The Full Wiki

Jatinga: Wikis


Note: Many of our articles have direct quotes from sources you can cite, within the Wikipedia article! This article doesn't yet, but we're working on it! See more info or our list of citable articles.


From Wikipedia, the free encyclopedia

Country  India
State Assam
Time zone IST (UTC+5:30)

Jatinga , a village on a ridge, is located in the North Cachar Hills district, Assam State in India. It is 330km south of Guwahati. It is most famous for the phenomenon of birds “committing suicide”. This small place of beauty is mainly inhabited by about 2,500 Jaintia tribal people.


Bird Mystery of Jatinga

At the end of monsoon months, mysterious behavior of birds takes place. During moonless and foggy dark nights between 6 p.m. and 9:30 p.m., flying birds come crashing to the ground with no prior warning whatsoever. [1] The local tribals first took this natural phenomenon to be spirits flying from the sky to terrorize them. This phenomenon is not confined to a single species, with Tiger Bittern, Black Bittern, Little Egret, Pond Heron, Indian Pitta and Kingfishers all being affected.[2]

The cause of it is likely to be disorientation at high altitudes and high speed winds due to the widespread fog characteristic at the time. The zoological survey of India sent famous naturalist Dr Sudhir Sengupta to unravel this mystery. Dr Sengupta is of the opinion that weather conditions make changes in the magnetic qualities of the underground water in this area. These changes disturb the physiological rhythm of the local birds and they start behaving abnormally towards the sources of light.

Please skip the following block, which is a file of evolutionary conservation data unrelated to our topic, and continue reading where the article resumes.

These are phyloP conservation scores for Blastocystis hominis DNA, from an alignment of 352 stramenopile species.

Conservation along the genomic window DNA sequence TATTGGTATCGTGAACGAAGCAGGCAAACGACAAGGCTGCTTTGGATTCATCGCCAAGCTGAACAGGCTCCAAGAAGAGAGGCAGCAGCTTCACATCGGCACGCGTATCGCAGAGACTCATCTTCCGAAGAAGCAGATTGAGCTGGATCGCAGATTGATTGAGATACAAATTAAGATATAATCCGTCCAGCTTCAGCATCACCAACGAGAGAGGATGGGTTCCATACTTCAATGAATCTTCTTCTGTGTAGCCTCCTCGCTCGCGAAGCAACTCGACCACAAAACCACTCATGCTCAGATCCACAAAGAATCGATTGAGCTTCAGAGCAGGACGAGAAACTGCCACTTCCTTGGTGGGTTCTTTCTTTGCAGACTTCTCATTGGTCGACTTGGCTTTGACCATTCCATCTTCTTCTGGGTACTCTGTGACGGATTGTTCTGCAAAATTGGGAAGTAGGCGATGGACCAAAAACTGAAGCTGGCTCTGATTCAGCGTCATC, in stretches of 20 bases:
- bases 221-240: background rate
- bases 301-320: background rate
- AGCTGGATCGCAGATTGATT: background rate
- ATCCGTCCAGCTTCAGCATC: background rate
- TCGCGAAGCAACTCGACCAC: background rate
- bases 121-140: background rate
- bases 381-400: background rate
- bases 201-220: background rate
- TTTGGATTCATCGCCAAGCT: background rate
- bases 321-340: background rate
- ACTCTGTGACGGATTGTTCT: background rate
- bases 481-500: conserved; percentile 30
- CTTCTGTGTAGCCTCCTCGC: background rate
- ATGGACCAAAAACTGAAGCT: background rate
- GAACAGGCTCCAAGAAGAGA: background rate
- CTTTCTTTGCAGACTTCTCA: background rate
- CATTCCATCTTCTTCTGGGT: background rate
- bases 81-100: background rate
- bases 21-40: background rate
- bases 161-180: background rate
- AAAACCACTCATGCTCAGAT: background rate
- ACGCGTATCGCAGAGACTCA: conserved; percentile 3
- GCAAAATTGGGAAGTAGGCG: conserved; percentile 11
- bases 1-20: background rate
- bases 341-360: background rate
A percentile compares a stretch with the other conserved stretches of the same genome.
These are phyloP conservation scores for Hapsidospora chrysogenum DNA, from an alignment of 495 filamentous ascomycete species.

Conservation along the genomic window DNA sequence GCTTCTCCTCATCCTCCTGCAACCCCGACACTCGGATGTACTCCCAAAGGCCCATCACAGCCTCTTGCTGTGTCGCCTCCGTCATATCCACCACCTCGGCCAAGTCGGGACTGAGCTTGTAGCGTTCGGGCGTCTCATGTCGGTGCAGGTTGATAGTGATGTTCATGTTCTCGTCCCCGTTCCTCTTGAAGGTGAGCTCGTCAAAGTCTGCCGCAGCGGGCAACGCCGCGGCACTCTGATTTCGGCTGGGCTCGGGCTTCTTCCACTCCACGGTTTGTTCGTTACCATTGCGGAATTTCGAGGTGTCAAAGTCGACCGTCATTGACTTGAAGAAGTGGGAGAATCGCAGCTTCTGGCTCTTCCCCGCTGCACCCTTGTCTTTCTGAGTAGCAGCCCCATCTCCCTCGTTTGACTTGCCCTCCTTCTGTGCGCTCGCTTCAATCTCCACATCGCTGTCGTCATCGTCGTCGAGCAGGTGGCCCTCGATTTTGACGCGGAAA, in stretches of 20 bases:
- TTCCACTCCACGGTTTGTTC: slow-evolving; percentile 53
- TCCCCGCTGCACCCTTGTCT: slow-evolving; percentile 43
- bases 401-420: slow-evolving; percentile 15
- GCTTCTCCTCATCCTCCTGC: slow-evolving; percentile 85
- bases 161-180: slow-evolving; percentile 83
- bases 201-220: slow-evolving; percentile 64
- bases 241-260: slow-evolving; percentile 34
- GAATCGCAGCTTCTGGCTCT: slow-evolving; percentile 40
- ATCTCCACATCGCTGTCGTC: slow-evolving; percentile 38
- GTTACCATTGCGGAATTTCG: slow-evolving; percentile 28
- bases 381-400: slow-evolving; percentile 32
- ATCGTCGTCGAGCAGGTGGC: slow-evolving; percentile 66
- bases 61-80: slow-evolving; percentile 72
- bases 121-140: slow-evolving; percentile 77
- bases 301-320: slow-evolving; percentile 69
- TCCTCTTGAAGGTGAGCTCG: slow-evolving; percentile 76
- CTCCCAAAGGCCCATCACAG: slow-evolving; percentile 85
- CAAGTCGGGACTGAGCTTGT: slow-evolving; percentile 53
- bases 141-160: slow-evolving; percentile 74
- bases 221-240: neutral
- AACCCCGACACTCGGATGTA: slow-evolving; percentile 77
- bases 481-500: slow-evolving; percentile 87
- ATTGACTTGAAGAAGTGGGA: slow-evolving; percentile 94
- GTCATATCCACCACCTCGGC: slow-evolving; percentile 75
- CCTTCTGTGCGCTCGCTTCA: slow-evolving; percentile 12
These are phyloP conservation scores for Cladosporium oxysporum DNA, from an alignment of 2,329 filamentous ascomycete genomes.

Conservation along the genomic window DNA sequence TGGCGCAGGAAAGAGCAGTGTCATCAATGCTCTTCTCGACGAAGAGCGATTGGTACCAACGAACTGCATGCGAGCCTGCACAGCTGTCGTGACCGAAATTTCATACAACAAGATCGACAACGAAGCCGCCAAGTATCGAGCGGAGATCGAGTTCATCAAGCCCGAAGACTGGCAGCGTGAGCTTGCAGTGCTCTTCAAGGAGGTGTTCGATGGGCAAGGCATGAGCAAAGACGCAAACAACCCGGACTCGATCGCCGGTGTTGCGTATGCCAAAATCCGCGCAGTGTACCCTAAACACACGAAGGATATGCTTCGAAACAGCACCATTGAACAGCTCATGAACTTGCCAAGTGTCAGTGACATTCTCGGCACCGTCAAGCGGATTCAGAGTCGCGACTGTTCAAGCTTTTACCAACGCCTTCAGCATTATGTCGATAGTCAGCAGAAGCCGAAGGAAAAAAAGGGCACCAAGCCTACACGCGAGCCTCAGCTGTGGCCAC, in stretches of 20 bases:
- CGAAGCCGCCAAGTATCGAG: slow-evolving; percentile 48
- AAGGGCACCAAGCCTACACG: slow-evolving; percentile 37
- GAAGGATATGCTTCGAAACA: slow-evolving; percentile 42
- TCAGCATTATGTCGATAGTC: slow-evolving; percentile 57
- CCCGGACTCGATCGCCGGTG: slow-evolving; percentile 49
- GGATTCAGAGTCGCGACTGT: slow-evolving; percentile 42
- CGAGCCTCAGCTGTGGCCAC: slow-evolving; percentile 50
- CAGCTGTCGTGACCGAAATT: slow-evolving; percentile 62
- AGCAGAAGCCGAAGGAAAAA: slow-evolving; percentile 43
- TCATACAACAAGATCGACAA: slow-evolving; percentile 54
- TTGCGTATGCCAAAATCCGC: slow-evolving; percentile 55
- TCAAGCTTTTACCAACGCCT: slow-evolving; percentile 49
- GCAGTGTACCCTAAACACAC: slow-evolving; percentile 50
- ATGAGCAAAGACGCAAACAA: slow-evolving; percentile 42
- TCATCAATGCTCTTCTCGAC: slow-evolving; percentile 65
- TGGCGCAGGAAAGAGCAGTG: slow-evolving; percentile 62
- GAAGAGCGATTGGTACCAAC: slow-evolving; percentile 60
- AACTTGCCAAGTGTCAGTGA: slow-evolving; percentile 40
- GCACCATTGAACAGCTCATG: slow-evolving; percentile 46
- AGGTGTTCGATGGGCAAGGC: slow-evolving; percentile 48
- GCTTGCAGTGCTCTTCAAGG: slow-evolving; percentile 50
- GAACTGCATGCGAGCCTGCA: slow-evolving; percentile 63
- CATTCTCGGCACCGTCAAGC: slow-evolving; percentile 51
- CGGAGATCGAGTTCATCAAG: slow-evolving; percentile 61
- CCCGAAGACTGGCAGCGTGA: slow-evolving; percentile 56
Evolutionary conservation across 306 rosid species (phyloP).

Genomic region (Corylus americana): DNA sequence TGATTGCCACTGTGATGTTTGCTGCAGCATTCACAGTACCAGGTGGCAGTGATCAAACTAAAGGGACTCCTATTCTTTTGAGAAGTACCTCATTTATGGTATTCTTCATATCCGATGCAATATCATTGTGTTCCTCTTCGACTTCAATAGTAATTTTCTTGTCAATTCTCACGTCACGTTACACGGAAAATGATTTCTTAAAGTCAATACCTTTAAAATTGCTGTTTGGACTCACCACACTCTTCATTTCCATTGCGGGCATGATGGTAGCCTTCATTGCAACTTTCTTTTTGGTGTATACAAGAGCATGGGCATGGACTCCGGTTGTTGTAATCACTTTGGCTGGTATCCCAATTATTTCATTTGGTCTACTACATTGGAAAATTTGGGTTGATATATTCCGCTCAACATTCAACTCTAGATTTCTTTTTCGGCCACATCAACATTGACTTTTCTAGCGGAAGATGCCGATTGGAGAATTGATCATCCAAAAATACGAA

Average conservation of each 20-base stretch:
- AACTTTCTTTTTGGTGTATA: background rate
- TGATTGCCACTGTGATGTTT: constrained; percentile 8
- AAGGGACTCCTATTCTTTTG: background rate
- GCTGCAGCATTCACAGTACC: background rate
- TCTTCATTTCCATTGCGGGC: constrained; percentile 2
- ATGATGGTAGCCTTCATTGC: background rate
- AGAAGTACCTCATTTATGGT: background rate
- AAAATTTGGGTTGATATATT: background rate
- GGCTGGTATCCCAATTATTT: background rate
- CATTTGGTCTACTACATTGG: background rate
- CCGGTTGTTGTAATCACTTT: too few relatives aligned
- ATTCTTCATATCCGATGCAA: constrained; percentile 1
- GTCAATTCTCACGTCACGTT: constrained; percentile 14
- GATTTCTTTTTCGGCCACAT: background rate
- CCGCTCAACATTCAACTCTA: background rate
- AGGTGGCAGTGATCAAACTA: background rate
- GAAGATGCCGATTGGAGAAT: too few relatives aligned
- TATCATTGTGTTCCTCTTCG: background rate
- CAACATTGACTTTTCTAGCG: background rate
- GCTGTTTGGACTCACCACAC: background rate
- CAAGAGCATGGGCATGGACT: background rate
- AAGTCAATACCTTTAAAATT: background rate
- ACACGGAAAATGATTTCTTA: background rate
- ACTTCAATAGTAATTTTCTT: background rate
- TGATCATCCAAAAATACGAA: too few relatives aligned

According to The Statesman, the birds are attracted to the villagers' torches and then killed upon landing[3]. The Statesman does not explain why birds all over the planet are not also disoriented by torches and street lamps thus causing a much larger annual bird death toll.

Conservation groups and wildlife officials in India have taken steps to prevent wanton killing of birds across India, creating awareness in the illiterate villagers. Since then, the amount of birds killed have decreased by about 40 percent.

However, there is still ongoing research into this phenomenon.[4]

See also


  1. ^ "Jatinga Bird Mystery". District Government of Region of North Cachar Hills. Retrieved July 9, 2007. 
  2. ^ "Assam Tourism: Jatinga". Assam Tourism Travel Guide. Retrieved January 14, 2009. 
  3. ^ The Statesman, Short Takes, Mar 15,2003
  4. ^ "Jatinga Phenomenon:Do birds really commit suicide". Retrieved July 9, 2007. 

Got something to say? Make a comment.
Your name
Your email address